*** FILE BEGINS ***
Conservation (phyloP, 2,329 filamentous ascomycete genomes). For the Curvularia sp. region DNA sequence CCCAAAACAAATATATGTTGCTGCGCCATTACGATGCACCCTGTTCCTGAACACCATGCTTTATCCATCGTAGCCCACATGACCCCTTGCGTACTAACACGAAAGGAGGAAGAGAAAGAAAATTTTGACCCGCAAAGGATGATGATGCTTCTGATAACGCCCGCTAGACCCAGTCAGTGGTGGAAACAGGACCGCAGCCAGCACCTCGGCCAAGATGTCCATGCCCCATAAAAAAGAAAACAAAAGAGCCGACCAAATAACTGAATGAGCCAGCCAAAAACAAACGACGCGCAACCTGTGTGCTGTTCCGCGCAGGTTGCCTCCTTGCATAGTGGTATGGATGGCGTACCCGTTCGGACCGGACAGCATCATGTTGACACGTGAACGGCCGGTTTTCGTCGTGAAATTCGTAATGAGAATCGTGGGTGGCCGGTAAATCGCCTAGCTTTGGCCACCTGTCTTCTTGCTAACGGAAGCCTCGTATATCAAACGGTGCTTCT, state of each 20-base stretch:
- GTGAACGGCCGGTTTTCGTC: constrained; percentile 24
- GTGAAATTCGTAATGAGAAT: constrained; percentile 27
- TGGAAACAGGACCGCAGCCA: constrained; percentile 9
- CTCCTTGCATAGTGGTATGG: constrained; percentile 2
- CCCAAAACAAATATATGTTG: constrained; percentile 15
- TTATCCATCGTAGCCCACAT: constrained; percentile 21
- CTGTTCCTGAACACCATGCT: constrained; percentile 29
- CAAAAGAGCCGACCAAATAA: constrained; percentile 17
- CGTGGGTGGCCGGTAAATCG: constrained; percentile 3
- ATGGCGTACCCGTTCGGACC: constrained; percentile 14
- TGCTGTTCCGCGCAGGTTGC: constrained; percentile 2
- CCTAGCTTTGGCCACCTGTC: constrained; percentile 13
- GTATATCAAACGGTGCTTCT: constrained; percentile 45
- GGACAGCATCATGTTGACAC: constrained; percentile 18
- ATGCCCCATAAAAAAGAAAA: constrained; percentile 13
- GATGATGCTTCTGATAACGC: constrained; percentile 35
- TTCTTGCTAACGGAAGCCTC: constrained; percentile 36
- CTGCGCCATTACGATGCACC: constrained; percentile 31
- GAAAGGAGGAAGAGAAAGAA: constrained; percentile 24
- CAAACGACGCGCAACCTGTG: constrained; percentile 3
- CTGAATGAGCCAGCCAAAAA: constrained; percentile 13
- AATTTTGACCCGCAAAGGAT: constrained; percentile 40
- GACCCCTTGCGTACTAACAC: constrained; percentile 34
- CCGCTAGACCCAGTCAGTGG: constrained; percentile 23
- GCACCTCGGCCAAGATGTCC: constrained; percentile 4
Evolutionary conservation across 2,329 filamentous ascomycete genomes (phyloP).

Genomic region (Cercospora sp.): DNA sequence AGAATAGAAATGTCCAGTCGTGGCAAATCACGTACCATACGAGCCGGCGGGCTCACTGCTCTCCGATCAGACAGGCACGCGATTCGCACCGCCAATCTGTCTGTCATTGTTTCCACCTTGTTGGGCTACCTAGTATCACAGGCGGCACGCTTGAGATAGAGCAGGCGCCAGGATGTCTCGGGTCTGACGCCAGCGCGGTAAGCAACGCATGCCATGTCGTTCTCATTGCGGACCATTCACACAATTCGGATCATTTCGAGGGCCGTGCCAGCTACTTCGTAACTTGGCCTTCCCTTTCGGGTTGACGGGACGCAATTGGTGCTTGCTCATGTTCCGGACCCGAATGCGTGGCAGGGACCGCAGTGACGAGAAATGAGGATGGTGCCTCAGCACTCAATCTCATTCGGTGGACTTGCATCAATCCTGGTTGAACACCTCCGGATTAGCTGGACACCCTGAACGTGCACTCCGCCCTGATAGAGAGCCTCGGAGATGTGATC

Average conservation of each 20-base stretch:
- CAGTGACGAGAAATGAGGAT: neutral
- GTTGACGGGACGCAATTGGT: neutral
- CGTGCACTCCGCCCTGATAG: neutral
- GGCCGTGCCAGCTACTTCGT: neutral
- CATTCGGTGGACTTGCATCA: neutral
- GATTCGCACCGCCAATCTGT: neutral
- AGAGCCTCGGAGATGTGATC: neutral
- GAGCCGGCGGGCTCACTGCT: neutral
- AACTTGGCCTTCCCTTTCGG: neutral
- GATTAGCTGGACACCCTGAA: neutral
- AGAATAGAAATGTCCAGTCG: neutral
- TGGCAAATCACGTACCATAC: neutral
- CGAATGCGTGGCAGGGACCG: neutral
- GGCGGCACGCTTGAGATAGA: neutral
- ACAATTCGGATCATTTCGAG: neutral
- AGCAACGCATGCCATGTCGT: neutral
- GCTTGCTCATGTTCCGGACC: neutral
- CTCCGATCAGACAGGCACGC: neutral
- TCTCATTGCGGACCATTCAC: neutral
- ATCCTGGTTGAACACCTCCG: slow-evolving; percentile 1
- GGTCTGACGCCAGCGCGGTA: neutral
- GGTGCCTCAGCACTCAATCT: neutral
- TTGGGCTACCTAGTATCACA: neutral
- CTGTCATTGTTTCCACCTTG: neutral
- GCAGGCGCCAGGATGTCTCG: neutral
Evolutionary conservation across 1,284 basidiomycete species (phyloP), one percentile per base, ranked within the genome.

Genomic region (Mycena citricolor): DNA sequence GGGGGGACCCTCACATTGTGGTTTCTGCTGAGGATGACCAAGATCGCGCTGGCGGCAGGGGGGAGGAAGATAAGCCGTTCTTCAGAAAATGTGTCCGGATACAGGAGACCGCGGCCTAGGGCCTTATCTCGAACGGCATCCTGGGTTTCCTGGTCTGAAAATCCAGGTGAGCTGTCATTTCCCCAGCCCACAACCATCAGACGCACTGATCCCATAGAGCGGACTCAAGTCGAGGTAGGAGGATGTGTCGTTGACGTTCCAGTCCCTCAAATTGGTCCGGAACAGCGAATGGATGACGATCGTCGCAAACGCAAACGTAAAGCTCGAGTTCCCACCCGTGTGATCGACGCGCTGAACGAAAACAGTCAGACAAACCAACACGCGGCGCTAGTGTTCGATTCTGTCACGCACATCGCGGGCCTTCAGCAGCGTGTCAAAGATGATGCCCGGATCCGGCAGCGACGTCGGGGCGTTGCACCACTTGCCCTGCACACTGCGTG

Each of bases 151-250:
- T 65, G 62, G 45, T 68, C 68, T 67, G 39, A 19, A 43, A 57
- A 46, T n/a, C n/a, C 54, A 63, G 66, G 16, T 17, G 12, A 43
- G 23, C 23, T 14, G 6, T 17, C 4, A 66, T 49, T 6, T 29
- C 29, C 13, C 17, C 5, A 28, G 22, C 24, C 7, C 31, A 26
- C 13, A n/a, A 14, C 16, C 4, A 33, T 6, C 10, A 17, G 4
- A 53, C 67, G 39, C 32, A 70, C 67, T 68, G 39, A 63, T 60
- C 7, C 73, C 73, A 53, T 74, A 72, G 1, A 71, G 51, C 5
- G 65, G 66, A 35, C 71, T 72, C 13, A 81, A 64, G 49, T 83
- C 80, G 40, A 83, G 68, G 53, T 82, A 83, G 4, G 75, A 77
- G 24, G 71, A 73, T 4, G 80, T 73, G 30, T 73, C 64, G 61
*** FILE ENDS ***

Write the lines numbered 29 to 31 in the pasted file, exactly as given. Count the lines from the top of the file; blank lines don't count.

Average conservation of each 20-base stretch:
- CAGTGACGAGAAATGAGGAT: neutral
- GTTGACGGGACGCAATTGGT: neutral